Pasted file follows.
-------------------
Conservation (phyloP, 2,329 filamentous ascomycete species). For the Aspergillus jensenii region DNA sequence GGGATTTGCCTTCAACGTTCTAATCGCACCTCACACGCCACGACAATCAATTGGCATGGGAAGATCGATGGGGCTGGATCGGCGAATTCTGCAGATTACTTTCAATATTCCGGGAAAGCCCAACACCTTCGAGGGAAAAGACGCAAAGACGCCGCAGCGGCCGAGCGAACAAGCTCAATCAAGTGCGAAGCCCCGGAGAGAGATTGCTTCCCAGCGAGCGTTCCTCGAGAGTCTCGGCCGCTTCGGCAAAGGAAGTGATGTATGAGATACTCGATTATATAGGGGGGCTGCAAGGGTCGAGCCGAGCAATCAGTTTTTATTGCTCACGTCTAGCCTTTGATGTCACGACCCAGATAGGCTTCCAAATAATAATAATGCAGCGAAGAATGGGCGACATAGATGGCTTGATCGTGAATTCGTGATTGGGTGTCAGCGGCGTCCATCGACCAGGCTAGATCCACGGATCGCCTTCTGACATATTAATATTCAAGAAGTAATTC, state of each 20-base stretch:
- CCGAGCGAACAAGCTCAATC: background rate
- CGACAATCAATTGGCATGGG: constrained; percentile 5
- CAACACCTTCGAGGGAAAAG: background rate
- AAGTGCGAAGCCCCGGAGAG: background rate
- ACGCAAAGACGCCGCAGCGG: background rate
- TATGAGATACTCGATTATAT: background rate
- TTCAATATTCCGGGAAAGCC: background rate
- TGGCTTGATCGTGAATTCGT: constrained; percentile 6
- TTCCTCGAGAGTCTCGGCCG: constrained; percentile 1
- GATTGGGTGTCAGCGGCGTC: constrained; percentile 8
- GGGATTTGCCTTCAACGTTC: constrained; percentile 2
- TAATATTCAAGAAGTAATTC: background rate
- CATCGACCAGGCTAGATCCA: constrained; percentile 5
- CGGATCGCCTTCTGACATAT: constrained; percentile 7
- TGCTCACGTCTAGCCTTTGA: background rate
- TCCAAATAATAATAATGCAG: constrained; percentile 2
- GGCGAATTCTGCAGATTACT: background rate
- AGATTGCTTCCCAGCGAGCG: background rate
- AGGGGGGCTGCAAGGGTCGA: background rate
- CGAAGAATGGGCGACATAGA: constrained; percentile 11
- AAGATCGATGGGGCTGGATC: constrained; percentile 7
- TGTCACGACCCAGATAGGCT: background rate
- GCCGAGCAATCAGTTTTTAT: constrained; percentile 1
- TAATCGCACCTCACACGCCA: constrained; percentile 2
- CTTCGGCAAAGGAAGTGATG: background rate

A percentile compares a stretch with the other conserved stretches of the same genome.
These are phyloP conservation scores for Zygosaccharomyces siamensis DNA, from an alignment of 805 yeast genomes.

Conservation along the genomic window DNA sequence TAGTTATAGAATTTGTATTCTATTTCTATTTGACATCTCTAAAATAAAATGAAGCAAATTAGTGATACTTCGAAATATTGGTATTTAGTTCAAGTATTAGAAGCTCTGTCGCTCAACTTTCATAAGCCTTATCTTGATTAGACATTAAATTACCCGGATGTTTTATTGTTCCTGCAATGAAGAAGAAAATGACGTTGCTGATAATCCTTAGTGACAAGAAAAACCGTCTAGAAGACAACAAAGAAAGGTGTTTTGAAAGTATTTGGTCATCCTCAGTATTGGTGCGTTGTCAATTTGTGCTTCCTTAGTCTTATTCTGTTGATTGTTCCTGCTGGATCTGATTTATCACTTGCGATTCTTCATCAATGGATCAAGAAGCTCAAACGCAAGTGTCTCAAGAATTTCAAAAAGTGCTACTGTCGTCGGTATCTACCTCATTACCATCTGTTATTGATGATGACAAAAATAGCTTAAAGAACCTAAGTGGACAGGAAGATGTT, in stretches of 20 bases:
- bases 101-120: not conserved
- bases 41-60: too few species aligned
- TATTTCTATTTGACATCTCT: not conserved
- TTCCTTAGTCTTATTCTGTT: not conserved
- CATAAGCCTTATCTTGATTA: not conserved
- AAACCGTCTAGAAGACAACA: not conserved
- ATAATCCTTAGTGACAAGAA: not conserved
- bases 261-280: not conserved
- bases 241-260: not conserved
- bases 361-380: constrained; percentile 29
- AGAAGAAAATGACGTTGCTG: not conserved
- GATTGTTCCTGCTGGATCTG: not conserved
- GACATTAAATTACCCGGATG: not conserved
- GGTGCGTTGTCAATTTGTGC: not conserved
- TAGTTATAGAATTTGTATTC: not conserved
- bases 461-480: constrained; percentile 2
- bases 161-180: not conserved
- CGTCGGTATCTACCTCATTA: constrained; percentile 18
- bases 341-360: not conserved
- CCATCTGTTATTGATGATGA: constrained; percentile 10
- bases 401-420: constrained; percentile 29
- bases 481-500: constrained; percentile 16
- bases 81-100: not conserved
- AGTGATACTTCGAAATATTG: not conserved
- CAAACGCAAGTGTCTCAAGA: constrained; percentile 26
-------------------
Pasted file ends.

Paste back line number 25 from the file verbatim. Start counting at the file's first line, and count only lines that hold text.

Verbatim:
- TAATCGCACCTCACACGCCA: constrained; percentile 2